River affects economy
High water tough on local economy, but
as river goes down, business should pick up
By Ted Pennekamp
Each year for a Mississippi River town is different. Some years the weather and the river cooperate and it’s a boon to the local economy. Other years, the river runs high for an extensive period and the local economy suffers.
So far in 2014, it’s been rough, but the good news is that the river has been going down and, hopefully, business will pick up for the rest of the year. On Monday, July 14, the river stage at McGregor was 14.1 feet. The National Weather Service predicts that it will be down to 12 feet by July 21.
“It has cost our motel quite a bit of money,” said Windy Mezera, the owner of the Delta Motel in Prairie du Chien, one of numerous businesses affected by the high water since spring. “We are a favorite of fishermen because we are set up for what they need,” Mezera continued. “But we’ve had three fishing groups cancel so far because of canceled or postponed fishing tournaments.” Mezera noted that the Delta Motel had 15 rooms (two anglers per room) booked for two to three nights because of a tournament that was to have been held this past weekend. The tournament was postponed and all of the room reservations were canceled. “We lost $2,500 in one weekend,” said Mezera, who estimated that the motel has lost approximately $10,000 because of three canceled tournaments. By the time the room reservations were canceled, it was too late to fill the rooms with other guests. Numerous potential guests had previously been turned away because the motel had been booked solid leading up to those tournaments.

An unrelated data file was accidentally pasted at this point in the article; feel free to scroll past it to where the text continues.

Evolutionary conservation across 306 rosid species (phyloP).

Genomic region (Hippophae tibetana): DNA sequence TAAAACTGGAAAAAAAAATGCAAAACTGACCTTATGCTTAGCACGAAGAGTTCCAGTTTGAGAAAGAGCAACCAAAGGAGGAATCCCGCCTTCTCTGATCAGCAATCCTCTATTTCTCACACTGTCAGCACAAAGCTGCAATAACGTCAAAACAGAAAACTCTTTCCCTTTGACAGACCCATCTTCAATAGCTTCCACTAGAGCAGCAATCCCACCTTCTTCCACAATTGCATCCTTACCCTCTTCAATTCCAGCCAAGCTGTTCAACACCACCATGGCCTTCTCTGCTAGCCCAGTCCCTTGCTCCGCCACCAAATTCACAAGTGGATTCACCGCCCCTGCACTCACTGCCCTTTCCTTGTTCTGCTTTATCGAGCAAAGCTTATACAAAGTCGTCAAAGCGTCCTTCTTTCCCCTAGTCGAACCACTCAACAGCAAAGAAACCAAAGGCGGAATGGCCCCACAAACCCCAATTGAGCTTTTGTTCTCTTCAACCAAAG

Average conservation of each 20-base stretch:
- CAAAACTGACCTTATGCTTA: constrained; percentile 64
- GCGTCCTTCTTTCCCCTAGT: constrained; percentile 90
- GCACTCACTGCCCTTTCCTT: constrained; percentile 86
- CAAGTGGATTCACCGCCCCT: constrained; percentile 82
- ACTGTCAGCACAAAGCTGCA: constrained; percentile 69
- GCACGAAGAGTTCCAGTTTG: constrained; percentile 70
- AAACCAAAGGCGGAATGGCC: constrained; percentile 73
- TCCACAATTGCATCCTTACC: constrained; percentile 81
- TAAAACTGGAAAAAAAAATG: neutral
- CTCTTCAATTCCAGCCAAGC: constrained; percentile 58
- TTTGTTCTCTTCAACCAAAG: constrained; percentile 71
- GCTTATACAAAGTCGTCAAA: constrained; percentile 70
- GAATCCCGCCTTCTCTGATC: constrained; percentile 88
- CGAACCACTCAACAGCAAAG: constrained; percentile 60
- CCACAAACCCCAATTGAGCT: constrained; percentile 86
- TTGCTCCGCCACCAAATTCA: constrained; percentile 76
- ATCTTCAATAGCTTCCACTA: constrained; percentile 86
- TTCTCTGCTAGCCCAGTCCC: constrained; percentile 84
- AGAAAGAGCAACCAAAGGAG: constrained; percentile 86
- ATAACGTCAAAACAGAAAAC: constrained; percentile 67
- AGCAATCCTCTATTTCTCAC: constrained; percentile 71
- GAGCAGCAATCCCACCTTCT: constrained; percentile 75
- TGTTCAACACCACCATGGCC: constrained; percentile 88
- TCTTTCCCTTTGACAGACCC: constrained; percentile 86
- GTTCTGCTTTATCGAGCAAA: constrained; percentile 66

Other motels and numerous businesses in Prairie du Chien have also been affected by canceled or postponed tournaments, as well as a lack of visiting recreational anglers and boaters this season.
“People come to town for the river,” said Mezera. “It’s been unbelievably hard.”
“Prairie du Chien is a destination which depends upon outdoor activities, the weather and the river,” said Prairie du Chien Tourism Coodinator Patti Wacker. “It (the high water) can be devastating.”
Virtually all visitors spend money on lodging, food, gas, beverages and entertainment (including, but not limited to, river boat tours, house boat rentals, marina use and the like). In looking on the bright side, Wacker noted that when the river is good, everyone prospers. “We need to make hay when the sun shines,” she said.
“When the water is high, all businesses hurt,” said Dawn Albright, the manager of the Winneshiek Bar and Marina on County K north of Prairie du Chien. “If there’s no boaters, there’s a lot less business for the town.”
Albright said that the Winneshiek has been busy this season but not because of boating customers. She noted that there have been plenty of customers arriving by cars and motorcycles. Boat slips are available, however, and “over-nighter” boats have been way down this season. Albright said that the Winneshiek was busy this past Fourth of July weekend, but not nearly as much as it usually is on the biggest boating weekend of the year. “We have standing room only on a normal Fourth of July,” she said. The sale of gas for boats has also been down quite a bit so far this season, said Albright, who noted that, hopefully, as the river continues to go down, the local economy will go up.